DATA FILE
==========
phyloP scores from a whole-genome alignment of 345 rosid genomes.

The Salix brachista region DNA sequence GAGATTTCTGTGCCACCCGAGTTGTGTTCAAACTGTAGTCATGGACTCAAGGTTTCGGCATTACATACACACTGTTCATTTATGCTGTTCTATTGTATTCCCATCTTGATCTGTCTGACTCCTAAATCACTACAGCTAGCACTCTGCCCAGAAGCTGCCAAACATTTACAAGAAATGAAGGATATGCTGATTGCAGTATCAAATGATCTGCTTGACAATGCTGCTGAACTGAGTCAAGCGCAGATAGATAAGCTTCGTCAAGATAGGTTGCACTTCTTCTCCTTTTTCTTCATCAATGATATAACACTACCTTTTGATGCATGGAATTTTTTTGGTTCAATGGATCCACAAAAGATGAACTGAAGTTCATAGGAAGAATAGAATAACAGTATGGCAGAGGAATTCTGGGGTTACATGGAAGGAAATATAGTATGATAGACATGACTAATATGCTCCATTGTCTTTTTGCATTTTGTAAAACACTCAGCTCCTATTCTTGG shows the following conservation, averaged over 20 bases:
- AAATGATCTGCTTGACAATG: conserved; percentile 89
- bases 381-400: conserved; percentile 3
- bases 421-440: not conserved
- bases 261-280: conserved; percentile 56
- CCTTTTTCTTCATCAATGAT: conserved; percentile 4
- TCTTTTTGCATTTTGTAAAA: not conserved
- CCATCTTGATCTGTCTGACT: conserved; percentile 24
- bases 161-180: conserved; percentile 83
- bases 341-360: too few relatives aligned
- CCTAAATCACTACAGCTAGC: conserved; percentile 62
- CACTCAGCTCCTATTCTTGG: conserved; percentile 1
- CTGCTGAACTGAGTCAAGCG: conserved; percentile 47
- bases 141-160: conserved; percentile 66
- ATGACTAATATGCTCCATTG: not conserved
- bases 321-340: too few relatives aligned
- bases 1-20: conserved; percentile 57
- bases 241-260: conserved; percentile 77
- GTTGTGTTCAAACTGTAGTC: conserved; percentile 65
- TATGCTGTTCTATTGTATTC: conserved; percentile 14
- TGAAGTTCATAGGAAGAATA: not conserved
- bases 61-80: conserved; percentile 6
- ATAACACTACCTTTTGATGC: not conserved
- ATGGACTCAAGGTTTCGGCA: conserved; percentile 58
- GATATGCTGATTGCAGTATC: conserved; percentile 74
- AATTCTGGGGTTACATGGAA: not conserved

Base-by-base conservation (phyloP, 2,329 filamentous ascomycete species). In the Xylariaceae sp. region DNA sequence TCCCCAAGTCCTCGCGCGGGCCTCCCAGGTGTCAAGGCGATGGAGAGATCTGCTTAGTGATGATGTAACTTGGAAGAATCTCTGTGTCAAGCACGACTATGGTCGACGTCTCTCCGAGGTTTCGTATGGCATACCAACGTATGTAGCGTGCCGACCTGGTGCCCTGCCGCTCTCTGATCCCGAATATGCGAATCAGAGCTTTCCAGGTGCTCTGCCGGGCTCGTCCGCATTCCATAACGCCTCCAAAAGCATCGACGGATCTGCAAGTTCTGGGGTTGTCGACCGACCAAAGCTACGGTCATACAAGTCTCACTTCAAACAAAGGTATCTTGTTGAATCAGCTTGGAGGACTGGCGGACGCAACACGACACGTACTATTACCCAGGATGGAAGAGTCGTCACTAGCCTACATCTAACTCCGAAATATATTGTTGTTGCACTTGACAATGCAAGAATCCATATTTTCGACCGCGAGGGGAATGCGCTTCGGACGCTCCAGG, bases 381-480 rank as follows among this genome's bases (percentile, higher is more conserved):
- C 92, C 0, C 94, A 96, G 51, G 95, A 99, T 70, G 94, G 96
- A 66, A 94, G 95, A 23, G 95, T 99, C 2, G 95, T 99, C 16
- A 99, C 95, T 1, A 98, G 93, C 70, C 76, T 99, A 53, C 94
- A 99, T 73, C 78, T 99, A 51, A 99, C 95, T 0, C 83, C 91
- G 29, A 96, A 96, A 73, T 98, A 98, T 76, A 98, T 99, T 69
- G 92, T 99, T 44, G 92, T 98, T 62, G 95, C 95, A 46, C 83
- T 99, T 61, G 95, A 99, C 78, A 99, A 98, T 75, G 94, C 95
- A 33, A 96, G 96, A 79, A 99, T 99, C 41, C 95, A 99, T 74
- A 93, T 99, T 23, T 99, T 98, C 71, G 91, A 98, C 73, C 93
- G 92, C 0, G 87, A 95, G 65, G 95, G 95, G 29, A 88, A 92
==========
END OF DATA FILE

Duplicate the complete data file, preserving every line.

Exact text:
phyloP scores from a whole-genome alignment of 345 rosid genomes.

The Salix brachista region DNA sequence GAGATTTCTGTGCCACCCGAGTTGTGTTCAAACTGTAGTCATGGACTCAAGGTTTCGGCATTACATACACACTGTTCATTTATGCTGTTCTATTGTATTCCCATCTTGATCTGTCTGACTCCTAAATCACTACAGCTAGCACTCTGCCCAGAAGCTGCCAAACATTTACAAGAAATGAAGGATATGCTGATTGCAGTATCAAATGATCTGCTTGACAATGCTGCTGAACTGAGTCAAGCGCAGATAGATAAGCTTCGTCAAGATAGGTTGCACTTCTTCTCCTTTTTCTTCATCAATGATATAACACTACCTTTTGATGCATGGAATTTTTTTGGTTCAATGGATCCACAAAAGATGAACTGAAGTTCATAGGAAGAATAGAATAACAGTATGGCAGAGGAATTCTGGGGTTACATGGAAGGAAATATAGTATGATAGACATGACTAATATGCTCCATTGTCTTTTTGCATTTTGTAAAACACTCAGCTCCTATTCTTGG shows the following conservation, averaged over 20 bases:
- AAATGATCTGCTTGACAATG: conserved; percentile 89
- bases 381-400: conserved; percentile 3
- bases 421-440: not conserved
- bases 261-280: conserved; percentile 56
- CCTTTTTCTTCATCAATGAT: conserved; percentile 4
- TCTTTTTGCATTTTGTAAAA: not conserved
- CCATCTTGATCTGTCTGACT: conserved; percentile 24
- bases 161-180: conserved; percentile 83
- bases 341-360: too few relatives aligned
- CCTAAATCACTACAGCTAGC: conserved; percentile 62
- CACTCAGCTCCTATTCTTGG: conserved; percentile 1
- CTGCTGAACTGAGTCAAGCG: conserved; percentile 47
- bases 141-160: conserved; percentile 66
- ATGACTAATATGCTCCATTG: not conserved
- bases 321-340: too few relatives aligned
- bases 1-20: conserved; percentile 57
- bases 241-260: conserved; percentile 77
- GTTGTGTTCAAACTGTAGTC: conserved; percentile 65
- TATGCTGTTCTATTGTATTC: conserved; percentile 14
- TGAAGTTCATAGGAAGAATA: not conserved
- bases 61-80: conserved; percentile 6
- ATAACACTACCTTTTGATGC: not conserved
- ATGGACTCAAGGTTTCGGCA: conserved; percentile 58
- GATATGCTGATTGCAGTATC: conserved; percentile 74
- AATTCTGGGGTTACATGGAA: not conserved

Base-by-base conservation (phyloP, 2,329 filamentous ascomycete species). In the Xylariaceae sp. region DNA sequence TCCCCAAGTCCTCGCGCGGGCCTCCCAGGTGTCAAGGCGATGGAGAGATCTGCTTAGTGATGATGTAACTTGGAAGAATCTCTGTGTCAAGCACGACTATGGTCGACGTCTCTCCGAGGTTTCGTATGGCATACCAACGTATGTAGCGTGCCGACCTGGTGCCCTGCCGCTCTCTGATCCCGAATATGCGAATCAGAGCTTTCCAGGTGCTCTGCCGGGCTCGTCCGCATTCCATAACGCCTCCAAAAGCATCGACGGATCTGCAAGTTCTGGGGTTGTCGACCGACCAAAGCTACGGTCATACAAGTCTCACTTCAAACAAAGGTATCTTGTTGAATCAGCTTGGAGGACTGGCGGACGCAACACGACACGTACTATTACCCAGGATGGAAGAGTCGTCACTAGCCTACATCTAACTCCGAAATATATTGTTGTTGCACTTGACAATGCAAGAATCCATATTTTCGACCGCGAGGGGAATGCGCTTCGGACGCTCCAGG, bases 381-480 rank as follows among this genome's bases (percentile, higher is more conserved):
- C 92, C 0, C 94, A 96, G 51, G 95, A 99, T 70, G 94, G 96
- A 66, A 94, G 95, A 23, G 95, T 99, C 2, G 95, T 99, C 16
- A 99, C 95, T 1, A 98, G 93, C 70, C 76, T 99, A 53, C 94
- A 99, T 73, C 78, T 99, A 51, A 99, C 95, T 0, C 83, C 91
- G 29, A 96, A 96, A 73, T 98, A 98, T 76, A 98, T 99, T 69
- G 92, T 99, T 44, G 92, T 98, T 62, G 95, C 95, A 46, C 83
- T 99, T 61, G 95, A 99, C 78, A 99, A 98, T 75, G 94, C 95
- A 33, A 96, G 96, A 79, A 99, T 99, C 41, C 95, A 99, T 74
- A 93, T 99, T 23, T 99, T 98, C 71, G 91, A 98, C 73, C 93
- G 92, C 0, G 87, A 95, G 65, G 95, G 95, G 29, A 88, A 92